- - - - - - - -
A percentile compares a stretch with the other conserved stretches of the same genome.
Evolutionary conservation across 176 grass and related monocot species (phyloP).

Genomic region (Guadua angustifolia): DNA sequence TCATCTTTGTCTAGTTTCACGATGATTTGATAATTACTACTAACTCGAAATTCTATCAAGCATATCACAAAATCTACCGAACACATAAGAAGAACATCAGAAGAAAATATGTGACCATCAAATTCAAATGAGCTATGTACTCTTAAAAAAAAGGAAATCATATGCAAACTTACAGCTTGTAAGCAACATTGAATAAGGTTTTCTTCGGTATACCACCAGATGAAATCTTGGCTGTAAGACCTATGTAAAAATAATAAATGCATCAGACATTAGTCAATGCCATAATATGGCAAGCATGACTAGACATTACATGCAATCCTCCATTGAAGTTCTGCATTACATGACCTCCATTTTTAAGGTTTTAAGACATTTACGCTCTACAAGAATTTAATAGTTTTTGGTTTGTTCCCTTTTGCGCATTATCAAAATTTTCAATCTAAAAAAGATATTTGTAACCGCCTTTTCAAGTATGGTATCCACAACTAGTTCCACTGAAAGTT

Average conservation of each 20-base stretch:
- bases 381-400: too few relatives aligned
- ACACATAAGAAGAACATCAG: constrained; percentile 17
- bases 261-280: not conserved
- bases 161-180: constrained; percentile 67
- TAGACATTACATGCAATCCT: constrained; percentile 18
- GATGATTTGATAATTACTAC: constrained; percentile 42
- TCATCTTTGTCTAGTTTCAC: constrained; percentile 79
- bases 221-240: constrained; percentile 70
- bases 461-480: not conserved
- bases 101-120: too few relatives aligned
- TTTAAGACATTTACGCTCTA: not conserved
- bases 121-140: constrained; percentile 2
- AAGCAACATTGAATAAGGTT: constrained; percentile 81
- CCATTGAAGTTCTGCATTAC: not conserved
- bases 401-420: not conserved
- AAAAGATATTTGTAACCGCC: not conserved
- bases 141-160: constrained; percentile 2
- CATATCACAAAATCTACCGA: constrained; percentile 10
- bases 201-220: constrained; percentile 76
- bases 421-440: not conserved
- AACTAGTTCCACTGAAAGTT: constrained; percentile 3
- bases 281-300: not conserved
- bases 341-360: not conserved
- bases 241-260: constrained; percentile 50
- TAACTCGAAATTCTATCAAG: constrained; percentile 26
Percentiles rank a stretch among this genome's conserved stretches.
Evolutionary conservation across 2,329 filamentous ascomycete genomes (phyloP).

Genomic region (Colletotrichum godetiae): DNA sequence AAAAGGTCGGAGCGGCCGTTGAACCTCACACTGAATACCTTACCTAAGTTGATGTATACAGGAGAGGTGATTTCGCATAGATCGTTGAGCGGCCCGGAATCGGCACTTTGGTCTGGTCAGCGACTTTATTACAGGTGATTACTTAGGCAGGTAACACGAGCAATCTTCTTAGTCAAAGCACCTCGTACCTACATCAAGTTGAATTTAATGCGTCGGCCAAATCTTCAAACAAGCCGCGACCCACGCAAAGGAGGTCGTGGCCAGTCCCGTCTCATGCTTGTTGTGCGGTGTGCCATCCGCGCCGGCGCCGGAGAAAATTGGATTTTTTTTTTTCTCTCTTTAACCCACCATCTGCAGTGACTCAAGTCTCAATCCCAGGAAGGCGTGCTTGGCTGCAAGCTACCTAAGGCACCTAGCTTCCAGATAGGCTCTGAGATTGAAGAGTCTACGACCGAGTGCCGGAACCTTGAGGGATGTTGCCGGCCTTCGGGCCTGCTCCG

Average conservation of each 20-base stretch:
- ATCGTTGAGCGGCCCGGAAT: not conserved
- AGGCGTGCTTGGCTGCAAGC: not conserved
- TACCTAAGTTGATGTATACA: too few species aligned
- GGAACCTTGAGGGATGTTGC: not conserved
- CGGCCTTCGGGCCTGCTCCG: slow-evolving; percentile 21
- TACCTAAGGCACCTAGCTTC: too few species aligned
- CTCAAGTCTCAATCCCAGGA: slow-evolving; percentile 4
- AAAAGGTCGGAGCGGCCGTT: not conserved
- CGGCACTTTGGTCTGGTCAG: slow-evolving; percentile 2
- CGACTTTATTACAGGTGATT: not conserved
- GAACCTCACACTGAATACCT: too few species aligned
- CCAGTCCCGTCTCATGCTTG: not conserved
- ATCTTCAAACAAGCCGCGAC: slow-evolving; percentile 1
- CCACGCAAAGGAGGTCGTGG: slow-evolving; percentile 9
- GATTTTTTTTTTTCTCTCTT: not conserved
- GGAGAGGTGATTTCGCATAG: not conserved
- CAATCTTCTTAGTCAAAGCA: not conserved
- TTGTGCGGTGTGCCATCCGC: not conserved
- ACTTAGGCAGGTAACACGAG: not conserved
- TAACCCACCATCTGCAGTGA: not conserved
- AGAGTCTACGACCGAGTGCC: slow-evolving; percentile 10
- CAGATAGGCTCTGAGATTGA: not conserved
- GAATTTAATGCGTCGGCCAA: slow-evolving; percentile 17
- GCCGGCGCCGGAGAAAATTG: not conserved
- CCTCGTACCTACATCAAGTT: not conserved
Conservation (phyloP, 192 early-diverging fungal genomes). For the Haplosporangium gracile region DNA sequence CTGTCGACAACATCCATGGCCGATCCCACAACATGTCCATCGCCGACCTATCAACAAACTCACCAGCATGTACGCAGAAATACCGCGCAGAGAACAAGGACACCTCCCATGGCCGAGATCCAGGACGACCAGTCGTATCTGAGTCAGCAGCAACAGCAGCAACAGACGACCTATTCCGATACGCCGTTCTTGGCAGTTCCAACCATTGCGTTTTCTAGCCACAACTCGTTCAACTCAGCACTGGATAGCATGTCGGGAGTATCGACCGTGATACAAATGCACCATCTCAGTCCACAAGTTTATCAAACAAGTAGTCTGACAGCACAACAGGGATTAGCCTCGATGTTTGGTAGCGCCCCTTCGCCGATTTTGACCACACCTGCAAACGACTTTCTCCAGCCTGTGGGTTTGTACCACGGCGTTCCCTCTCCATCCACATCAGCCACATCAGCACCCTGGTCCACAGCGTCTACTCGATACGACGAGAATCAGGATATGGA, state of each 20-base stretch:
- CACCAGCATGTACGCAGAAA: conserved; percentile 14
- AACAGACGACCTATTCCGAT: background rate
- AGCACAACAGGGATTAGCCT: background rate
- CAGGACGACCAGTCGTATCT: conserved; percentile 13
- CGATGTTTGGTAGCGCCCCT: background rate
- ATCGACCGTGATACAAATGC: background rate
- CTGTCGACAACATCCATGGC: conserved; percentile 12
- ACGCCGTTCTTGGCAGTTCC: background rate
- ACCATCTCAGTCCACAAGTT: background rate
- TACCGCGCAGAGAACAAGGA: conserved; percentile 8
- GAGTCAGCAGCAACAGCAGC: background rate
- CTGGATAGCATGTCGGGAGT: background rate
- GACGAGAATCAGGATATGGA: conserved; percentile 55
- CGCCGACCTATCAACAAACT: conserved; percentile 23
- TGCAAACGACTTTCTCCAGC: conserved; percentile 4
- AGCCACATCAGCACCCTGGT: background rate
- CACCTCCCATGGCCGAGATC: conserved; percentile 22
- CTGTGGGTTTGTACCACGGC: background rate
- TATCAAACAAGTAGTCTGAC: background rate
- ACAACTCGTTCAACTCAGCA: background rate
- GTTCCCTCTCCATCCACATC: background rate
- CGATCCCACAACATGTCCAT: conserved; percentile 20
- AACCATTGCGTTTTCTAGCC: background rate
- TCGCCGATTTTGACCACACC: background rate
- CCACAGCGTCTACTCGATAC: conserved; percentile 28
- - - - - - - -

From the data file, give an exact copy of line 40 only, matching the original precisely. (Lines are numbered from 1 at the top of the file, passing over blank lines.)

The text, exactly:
- CTCAAGTCTCAATCCCAGGA: slow-evolving; percentile 4